Using the historical NASA launch pad that sent the first man to the moon some 50 years ago, SpaceX’s latest accomplishment successfully sent its test payload into the solar system.
Twice as large as its closest competitor and costing one tenth NASA’s equivalent development, the Falcon Heavy demonstrates a new era of what Elon Musk calls “Superheavy” rockets that can transport satellites, as well as astronauts via the Dragon capsule. The two side thrusters that boosted the centre core up into the atmosphere returned and docked safely back on land, whilst Musk’s personal Tesla Roadster on board the rocket continues to make its way towards the neighbourhood of Mars and the Asteroid Belt. The centre booster misfired and sank into the Atlantic, but overall, it was a titanic moment in the history of rocket engineering.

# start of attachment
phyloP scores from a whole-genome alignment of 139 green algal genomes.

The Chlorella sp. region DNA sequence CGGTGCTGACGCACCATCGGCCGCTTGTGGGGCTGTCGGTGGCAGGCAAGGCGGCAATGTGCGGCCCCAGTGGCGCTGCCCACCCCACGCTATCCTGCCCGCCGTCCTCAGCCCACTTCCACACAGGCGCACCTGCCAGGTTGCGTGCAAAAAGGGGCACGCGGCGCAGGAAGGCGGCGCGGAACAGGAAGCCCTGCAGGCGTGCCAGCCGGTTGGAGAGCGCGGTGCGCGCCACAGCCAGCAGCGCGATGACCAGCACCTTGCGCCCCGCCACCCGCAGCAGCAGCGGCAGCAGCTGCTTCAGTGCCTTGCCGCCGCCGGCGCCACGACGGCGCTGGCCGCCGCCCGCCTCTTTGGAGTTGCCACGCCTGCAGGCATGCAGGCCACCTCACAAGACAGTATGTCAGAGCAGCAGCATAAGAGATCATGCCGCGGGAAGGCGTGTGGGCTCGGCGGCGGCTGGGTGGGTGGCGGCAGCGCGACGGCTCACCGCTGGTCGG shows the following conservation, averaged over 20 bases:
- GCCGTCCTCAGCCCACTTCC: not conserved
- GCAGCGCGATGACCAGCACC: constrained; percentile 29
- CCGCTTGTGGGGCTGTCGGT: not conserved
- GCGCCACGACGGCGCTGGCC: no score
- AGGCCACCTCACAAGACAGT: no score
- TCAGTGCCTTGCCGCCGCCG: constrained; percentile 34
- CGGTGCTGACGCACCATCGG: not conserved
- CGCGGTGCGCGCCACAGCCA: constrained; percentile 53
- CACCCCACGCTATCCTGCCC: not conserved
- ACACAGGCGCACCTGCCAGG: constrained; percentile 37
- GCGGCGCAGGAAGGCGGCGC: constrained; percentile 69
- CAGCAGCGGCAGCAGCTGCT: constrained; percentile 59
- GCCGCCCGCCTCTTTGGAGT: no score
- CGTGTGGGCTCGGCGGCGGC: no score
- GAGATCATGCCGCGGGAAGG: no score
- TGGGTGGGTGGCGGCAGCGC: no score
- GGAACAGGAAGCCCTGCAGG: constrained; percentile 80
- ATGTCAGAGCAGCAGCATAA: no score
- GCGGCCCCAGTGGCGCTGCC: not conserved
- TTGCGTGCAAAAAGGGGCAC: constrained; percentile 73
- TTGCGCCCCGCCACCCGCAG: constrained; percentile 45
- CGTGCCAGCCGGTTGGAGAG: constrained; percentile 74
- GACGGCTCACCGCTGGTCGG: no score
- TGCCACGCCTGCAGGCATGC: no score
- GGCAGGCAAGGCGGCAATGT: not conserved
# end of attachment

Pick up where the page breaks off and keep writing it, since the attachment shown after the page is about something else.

In related news and on the opposite end of the spectrum, Japan successfully launched the world’s smallest satellite-carrying rocket to date.
Image: SpaceX – Falcon Heavy Rocket Demo
This story is taken from the 9 February 2018 edition of The Warren Centre’s Prototype newsletter. Sign up for the Prototype here.